A Visit from the Goon Squad Major Character Analysis

Jennifer Egan

A Visit from the Goon Squad

  • 35-page comprehensive study guide
  • Features 13 chapter summaries and 6 sections of expert analysis
  • Written by a literary scholar with a Master's degree in English Literature
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A Visit from the Goon Squad Major Character Analysis


When she first appears in A Visit from the Goon Squad, Sasha is in therapy for her kleptomania, having lost her job and her friends, presumably as a result of her condition. We eventually learn that she has had an abusive childhood and her adolescence involved self-destructive behavior. She runs away at seventeen and travels the world for two years, before returning home and going to college. At NYU, she meets Rob, her best friend who accidentally drowns in the East River shortly after his attempted suicide. She also meets and starts dating Drew, who witnesses Rob’s drowning and is unsuccessful at trying to save him. After many years apart, Sasha and Drew reconnect and are “married late” (233); they have two children, Alison and Lincoln. At the end of the novel, Sasha makes sculptures out of objects from her family’s daily life, items that are “casual and meaningless” (265).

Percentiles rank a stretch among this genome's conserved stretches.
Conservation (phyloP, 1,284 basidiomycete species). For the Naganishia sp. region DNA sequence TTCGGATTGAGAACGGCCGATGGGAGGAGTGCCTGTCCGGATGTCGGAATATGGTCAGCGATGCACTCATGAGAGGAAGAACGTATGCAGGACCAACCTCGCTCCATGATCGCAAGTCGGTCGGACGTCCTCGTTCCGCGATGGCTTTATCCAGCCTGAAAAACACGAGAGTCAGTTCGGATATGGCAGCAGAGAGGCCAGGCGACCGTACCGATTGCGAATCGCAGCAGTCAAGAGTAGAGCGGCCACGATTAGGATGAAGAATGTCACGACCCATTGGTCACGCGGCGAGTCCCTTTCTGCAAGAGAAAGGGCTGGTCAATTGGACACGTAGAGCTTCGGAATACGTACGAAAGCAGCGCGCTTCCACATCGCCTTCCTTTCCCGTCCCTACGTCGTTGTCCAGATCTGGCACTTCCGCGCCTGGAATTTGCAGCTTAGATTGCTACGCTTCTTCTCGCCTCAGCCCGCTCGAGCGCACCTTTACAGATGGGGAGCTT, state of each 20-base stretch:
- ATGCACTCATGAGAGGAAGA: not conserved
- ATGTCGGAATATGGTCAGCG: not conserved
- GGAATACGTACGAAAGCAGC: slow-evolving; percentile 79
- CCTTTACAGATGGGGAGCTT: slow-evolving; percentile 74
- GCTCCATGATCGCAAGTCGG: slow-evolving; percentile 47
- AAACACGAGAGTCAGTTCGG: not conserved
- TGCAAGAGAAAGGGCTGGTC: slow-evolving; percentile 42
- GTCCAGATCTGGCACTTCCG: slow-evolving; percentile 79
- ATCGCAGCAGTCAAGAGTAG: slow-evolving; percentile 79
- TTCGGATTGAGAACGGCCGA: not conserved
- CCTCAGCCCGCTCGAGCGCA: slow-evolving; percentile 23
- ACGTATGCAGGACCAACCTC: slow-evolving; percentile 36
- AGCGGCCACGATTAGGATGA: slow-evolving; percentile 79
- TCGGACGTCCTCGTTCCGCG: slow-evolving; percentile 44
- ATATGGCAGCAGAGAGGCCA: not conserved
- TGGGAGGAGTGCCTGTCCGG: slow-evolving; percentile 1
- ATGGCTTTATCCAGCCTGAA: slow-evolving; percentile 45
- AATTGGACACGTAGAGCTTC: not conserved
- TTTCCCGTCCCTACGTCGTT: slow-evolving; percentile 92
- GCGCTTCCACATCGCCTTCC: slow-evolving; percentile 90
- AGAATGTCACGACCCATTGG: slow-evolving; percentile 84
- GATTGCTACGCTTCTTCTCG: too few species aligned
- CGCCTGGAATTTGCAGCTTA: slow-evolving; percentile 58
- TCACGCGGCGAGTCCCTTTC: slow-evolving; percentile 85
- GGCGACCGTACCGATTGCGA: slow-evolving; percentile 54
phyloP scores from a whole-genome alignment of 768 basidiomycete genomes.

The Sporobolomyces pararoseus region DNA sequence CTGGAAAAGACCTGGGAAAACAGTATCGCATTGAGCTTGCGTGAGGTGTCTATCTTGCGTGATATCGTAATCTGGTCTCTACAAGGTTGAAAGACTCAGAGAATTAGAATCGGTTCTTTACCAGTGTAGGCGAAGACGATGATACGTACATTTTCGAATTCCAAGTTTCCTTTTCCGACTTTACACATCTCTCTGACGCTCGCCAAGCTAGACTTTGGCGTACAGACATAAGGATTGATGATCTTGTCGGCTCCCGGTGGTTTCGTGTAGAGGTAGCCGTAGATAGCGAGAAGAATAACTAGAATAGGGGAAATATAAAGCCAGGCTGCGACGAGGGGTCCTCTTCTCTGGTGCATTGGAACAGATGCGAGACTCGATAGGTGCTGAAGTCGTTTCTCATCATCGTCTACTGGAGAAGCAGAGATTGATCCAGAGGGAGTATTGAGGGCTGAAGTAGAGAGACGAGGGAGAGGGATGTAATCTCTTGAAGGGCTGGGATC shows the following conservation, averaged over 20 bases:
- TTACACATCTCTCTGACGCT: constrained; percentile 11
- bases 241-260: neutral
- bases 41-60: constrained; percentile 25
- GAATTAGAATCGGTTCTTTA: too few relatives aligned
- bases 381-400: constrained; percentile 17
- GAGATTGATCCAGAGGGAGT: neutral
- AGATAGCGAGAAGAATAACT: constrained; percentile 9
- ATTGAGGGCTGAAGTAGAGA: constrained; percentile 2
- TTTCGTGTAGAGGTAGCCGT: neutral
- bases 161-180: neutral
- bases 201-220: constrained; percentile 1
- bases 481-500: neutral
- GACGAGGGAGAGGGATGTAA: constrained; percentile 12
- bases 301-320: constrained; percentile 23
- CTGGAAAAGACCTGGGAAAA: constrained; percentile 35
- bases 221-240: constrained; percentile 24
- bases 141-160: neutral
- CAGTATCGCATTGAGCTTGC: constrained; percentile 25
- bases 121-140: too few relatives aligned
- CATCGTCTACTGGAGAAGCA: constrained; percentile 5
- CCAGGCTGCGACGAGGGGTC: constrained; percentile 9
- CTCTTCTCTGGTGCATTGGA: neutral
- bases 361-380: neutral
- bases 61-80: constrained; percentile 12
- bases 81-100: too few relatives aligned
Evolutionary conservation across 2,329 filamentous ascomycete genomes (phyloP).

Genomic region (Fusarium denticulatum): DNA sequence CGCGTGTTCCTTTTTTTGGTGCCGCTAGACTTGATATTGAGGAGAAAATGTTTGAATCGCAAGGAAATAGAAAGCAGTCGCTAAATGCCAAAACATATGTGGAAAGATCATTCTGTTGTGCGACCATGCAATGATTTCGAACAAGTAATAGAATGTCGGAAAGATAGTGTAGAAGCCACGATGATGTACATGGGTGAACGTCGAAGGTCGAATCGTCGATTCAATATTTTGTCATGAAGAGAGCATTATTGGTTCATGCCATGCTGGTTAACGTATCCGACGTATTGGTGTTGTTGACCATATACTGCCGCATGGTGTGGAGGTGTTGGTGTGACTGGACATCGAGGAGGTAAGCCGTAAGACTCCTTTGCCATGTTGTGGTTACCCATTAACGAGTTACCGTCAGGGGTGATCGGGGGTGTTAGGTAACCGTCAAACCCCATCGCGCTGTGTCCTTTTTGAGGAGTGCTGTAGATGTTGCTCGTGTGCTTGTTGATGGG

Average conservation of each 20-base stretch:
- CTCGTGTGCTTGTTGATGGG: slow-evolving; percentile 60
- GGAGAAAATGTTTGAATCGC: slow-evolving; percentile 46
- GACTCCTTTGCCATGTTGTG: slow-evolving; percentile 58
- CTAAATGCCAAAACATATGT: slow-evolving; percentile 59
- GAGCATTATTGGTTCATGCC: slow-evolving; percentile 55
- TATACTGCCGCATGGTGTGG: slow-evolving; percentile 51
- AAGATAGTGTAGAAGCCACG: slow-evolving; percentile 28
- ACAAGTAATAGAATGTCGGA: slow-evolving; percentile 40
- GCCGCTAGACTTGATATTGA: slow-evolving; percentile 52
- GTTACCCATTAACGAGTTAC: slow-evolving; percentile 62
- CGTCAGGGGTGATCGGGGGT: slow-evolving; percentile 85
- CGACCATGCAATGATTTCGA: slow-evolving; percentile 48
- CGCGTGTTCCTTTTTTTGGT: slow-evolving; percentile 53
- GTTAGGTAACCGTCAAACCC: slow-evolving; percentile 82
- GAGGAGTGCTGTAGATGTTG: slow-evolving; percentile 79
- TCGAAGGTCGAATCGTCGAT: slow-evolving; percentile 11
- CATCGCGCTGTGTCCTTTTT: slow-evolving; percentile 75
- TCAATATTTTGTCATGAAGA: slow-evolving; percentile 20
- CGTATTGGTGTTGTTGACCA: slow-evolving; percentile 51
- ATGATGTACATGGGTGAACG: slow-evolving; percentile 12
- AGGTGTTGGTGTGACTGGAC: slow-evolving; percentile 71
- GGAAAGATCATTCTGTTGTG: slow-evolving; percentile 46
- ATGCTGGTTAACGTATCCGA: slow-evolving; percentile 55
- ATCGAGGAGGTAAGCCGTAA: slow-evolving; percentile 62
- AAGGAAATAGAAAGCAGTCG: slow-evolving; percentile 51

In the non-chronological storytelling of Goon Squad, Sasha’s story bookends the novel. In the first chapter, entitled “Found Objects,” she brings a first date, Alex to her apartment. This scene uses foreshadowing, as Sasha is startled “to think of herself as a glint in the hazy memories that Alex would struggle to organize” (14). In the penultimate chapter, Alison says that Sasha “uses ‘found objects’” (265) to make her sculptures. The phrase echoes the title of the first chapter and draws a parallel between Sasha’s earlier, pathological need to collect personal items from people in her life and her later, apparently therapeutic, practice of creating art with artifacts from her own life. In curing her kleptomania, Sasha also recognizes that her own life has as much value as the lives of others. The parallels and contrasts between the two practices, the stealing and the sculpting, suggest the novel is concerned with both continuity and change.


When Bennie Salazar first appears in the novel, he is in his mid-forties and struggling with sexual impotence and anxiety attacks prompted by shameful memories. Bennie is a music industry executive with humble beginnings, who climbs to the top of his industry and then slides into…

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